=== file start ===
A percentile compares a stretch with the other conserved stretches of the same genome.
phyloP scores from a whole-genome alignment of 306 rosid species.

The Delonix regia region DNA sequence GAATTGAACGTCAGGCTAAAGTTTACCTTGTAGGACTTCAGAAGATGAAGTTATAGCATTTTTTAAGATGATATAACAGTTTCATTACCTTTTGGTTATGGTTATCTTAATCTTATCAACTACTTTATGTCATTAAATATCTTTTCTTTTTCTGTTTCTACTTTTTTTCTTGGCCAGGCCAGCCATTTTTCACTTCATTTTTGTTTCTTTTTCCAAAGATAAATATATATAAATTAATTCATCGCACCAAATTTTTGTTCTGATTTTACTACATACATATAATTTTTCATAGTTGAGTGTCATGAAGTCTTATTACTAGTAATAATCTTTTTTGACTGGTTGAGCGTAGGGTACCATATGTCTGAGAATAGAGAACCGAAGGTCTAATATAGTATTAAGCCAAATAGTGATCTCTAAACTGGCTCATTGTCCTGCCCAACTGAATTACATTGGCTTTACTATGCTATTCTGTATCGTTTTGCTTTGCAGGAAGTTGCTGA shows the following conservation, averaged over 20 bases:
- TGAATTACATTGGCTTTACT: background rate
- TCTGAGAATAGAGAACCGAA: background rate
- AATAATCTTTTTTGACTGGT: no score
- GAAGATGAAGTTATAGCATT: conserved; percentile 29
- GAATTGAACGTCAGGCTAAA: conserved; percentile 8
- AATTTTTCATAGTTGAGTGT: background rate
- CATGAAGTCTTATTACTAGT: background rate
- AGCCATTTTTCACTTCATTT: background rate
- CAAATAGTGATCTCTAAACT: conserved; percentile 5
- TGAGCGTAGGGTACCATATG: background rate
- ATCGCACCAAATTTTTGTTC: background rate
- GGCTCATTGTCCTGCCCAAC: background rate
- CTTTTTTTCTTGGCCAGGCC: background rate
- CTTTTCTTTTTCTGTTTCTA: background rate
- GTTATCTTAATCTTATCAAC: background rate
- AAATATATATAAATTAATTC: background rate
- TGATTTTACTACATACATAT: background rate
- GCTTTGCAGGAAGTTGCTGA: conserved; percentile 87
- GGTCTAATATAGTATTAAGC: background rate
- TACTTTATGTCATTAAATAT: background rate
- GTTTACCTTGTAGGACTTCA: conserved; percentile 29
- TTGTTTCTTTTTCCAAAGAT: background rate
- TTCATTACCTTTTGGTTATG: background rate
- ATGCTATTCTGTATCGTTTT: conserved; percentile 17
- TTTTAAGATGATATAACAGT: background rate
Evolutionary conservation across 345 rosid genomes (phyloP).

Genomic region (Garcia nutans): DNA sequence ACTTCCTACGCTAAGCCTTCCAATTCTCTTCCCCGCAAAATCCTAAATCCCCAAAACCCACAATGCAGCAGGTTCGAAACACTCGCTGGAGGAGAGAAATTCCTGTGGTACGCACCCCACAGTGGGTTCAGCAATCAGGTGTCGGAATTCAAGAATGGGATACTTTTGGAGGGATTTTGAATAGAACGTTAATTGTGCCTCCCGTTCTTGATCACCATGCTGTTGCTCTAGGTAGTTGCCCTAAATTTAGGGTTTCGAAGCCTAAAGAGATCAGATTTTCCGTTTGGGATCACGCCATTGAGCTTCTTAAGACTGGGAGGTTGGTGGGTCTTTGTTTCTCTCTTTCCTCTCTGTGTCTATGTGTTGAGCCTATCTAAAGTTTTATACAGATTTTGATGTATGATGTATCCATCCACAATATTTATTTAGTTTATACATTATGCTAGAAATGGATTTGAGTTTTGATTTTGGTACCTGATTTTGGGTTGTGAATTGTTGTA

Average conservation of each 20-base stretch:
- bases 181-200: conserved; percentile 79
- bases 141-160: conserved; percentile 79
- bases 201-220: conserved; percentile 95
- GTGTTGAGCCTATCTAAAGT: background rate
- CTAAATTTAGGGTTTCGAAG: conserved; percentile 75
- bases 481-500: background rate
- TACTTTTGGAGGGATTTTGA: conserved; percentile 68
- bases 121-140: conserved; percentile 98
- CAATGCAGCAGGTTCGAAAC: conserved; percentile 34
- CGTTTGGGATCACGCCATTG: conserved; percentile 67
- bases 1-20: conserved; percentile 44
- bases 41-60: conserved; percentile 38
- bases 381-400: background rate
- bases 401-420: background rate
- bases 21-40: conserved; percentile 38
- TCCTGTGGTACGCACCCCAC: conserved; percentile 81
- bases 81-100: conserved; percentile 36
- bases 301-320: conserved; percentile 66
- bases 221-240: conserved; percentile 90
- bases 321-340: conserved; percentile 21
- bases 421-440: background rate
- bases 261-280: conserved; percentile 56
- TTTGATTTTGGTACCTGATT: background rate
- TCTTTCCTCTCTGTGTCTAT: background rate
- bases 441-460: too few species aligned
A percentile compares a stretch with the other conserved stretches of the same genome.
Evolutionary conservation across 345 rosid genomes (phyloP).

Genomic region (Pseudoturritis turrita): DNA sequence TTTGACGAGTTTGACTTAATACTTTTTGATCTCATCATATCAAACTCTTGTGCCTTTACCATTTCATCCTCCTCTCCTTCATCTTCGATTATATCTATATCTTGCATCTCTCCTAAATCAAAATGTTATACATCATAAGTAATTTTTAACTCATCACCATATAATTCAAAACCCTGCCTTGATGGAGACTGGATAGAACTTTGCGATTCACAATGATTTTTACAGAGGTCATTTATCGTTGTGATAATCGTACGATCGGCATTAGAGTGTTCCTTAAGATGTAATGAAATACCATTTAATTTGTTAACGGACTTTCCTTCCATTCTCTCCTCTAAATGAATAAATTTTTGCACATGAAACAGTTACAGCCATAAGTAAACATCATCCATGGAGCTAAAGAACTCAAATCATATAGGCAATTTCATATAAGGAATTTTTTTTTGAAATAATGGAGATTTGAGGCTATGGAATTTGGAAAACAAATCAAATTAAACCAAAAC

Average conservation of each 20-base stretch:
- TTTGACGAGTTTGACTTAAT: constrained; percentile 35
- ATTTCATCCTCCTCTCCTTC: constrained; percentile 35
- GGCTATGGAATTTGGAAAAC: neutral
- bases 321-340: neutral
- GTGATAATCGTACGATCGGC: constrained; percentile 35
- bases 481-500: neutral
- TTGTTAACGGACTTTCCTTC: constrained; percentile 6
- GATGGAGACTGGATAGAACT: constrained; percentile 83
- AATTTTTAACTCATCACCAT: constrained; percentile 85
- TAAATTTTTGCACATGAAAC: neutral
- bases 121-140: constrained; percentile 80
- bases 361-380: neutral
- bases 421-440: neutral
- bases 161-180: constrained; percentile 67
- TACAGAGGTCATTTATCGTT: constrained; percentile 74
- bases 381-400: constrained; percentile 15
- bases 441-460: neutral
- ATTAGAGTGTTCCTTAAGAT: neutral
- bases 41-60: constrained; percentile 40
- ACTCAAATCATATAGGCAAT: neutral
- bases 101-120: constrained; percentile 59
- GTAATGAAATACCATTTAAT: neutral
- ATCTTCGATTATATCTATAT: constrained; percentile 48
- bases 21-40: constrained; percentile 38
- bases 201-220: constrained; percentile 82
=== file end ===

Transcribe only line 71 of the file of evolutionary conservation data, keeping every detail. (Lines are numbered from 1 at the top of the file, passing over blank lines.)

- bases 121-140: constrained; percentile 80